State Department Says It Won’t Take a Vacation From Reviewing Keystone XL

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A sixty-foot section of pipe is lowered into a trench during construction of the Gulf Coast Project pipeline in Prague, Oklahoma, U.S., on Monday, March 11, 2013. The Gulf Coast Project, a 485-mile crude oil pipeline being constructed by TransCanada Corp., is part of the Keystone XL Pipeline Project and will run from Cushing, Oklahoma to Nederland, Texas.
Photo: Daniel Acker/Bloomberg/Getty Images

Not-so-big shocker: The State Department told TransCanada that it was going to keep on reviewing the Keystone XL pipeline — even though the company asked pretty-please, cherry-on-top for the permit review to be paused until Nebraska finishes its own review of the project.

If the State Department review had been delayed, it would not have wrapped up until President Obama is out of office, a coincidence that many in the administration thought seemed fishy — and perhaps resulted from the fact that TransCanada hoped that President Trump or one of the other GOP candidates who support the pipeline would be in office in a few years. The company denied that its request was “political.” The State Department did grant a review extension to itself last year due to litigation happening in Nebraska — as the Huffington Post points out — a move they also denied was “political.” Given the fractious battles and rifts that have been caused by this single pipeline, it seems safe to assume that politics drifted into the thinking of both sides of this issue at least once or twice in the past few years.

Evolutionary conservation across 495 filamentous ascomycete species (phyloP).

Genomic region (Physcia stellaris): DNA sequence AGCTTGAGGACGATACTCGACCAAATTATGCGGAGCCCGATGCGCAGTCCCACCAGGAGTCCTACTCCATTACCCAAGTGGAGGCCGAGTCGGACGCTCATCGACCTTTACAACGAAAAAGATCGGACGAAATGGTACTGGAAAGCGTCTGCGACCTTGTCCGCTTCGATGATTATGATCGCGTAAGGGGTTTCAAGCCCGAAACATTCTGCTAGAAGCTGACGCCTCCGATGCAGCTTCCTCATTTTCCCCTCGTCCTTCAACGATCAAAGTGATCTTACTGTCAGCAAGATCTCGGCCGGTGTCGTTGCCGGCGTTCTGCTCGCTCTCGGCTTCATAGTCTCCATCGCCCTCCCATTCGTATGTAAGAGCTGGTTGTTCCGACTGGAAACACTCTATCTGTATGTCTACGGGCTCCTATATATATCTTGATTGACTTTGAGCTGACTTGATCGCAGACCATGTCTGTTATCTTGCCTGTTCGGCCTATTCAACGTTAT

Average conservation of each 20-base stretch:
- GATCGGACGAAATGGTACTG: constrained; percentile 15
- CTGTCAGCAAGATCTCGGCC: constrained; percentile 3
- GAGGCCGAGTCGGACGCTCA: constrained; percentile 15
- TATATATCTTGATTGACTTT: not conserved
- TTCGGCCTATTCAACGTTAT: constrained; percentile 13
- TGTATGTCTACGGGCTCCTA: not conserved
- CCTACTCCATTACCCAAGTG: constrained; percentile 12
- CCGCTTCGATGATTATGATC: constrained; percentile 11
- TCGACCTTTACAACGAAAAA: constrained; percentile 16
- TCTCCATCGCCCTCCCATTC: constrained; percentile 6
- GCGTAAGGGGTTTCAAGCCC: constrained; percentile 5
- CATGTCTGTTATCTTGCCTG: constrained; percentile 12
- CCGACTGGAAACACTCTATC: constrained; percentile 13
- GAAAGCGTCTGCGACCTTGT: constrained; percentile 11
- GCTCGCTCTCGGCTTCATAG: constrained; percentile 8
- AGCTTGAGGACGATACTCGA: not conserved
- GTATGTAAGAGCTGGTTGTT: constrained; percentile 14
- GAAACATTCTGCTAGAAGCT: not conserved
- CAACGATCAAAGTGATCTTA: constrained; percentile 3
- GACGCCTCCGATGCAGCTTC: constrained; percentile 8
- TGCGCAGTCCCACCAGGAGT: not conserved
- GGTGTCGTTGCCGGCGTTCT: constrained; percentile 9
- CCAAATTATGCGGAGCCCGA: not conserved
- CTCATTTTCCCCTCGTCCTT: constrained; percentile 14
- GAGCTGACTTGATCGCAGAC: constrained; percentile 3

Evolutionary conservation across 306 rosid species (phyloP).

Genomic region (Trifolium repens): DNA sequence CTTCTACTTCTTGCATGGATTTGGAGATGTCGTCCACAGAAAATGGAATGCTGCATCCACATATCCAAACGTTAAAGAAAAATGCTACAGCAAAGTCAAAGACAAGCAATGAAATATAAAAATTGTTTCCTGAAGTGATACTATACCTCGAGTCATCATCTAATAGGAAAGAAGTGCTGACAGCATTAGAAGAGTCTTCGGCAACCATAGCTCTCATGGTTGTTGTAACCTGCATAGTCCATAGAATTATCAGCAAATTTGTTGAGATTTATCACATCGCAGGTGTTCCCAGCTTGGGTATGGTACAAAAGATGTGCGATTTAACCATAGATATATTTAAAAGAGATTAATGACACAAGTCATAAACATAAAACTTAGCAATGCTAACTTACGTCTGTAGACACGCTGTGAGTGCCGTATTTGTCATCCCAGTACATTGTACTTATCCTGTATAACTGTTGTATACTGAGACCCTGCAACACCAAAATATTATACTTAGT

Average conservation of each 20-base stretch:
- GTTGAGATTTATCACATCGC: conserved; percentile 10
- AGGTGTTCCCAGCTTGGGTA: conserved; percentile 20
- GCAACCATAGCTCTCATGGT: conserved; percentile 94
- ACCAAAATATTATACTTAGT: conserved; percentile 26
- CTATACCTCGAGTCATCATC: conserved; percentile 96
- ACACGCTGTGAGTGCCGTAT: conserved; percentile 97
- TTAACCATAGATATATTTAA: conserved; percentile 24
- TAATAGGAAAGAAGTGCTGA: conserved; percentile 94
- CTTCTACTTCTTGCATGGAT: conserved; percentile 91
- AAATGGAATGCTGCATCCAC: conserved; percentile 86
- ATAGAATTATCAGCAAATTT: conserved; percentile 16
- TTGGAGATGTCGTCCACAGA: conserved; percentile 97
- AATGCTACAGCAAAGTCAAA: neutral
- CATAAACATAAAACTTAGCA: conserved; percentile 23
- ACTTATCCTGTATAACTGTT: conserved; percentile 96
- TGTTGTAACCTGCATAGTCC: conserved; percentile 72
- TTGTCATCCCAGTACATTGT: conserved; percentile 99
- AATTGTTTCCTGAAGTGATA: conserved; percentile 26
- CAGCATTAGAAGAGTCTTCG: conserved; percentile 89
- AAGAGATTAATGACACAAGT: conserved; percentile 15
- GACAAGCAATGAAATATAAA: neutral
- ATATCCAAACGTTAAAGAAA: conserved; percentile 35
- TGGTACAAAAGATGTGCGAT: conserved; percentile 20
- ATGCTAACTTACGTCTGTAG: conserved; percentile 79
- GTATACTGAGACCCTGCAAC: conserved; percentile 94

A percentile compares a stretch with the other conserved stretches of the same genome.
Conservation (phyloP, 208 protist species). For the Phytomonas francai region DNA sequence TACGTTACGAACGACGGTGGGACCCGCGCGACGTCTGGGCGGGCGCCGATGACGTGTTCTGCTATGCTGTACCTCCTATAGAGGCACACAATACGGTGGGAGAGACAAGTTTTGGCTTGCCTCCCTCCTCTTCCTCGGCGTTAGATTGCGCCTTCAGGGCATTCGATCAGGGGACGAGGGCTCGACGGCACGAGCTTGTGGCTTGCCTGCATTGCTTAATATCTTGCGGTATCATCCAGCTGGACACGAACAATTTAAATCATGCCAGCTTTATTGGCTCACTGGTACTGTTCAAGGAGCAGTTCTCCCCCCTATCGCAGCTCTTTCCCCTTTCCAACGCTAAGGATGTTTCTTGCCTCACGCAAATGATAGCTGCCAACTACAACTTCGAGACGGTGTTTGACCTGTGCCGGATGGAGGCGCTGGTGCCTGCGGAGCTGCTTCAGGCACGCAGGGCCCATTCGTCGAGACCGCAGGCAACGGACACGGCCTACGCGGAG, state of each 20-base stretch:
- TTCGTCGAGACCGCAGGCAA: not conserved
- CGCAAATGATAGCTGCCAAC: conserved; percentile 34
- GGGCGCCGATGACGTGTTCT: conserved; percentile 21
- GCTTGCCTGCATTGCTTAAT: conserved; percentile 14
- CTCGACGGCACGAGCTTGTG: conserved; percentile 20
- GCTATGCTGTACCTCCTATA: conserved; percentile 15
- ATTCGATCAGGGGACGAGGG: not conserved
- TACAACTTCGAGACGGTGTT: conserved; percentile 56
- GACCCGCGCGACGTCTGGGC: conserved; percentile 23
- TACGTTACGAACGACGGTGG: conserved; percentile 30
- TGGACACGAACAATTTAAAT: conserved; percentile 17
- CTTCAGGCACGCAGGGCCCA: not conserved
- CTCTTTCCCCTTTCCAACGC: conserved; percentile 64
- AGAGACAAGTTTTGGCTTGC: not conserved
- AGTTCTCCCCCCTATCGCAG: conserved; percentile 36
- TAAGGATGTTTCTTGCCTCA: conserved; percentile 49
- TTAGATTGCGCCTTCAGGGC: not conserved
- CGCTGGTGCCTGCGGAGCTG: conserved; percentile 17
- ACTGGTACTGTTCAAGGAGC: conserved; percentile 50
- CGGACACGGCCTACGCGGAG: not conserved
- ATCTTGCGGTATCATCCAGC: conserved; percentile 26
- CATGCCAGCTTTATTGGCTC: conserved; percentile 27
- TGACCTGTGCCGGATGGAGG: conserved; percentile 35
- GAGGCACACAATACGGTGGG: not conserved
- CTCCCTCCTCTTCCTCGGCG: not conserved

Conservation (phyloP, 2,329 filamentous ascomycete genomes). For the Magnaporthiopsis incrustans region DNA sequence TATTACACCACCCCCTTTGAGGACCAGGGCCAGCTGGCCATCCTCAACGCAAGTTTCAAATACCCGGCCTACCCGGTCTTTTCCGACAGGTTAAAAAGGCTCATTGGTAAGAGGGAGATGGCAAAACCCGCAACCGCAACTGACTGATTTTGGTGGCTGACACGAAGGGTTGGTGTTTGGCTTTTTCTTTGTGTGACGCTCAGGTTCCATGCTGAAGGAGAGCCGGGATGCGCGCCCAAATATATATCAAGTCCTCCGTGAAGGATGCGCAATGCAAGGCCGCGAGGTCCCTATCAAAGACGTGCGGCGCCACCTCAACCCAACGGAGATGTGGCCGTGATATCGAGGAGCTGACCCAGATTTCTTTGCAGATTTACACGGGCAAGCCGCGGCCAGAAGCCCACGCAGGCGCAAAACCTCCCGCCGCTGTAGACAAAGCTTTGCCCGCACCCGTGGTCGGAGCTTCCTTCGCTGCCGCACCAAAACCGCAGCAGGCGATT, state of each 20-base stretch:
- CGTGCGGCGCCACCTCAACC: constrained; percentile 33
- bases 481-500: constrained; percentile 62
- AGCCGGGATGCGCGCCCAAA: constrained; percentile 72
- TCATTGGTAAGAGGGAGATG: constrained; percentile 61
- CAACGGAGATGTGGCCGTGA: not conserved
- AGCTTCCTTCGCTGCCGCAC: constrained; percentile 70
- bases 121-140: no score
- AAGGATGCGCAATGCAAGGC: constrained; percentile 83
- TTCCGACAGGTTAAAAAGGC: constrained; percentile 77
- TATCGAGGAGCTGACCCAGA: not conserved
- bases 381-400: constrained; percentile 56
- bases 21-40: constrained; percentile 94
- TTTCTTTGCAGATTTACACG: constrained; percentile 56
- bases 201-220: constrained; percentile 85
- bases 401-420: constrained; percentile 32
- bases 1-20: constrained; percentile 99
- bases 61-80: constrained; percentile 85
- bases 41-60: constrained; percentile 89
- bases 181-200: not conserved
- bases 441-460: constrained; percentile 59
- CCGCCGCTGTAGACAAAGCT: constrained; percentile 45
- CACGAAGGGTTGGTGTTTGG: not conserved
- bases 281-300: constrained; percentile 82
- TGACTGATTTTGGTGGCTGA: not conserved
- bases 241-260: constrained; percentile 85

The pipeline was first proposed seven years ago — or 5 million years ago in political years. 

We’re not required to pause it based on an applicant’s request, there’s no legal basis to do that,” a State Department spokesperson said, according to The Wall Street Journal. “Our efforts will continue to demonstrate that Keystone XL is in the national interest of the United States – just as five reports and 17,000 pages of State Department review have demonstrated over the past seven-plus years,” a TransCanada spokesperson responded, per the Omaha World-Herald. The White House reaffirmed its desire to reach a decision on the pipeline before 2017 earlier this week. Democratic presidential candidate Senator Bernie Sanders said today that he hopes Obama deals with the pipeline before the U.N. climate talks in Paris next month. “I would hope very much that President Obama will stand up as soon as possible and say that the Keystone pipeline is a no-brainer,” he said at a climate rally on Capitol Hill on Wednesday, “that you do not extract and transport some of the dirtiest fuel on Earth, end of discussion.”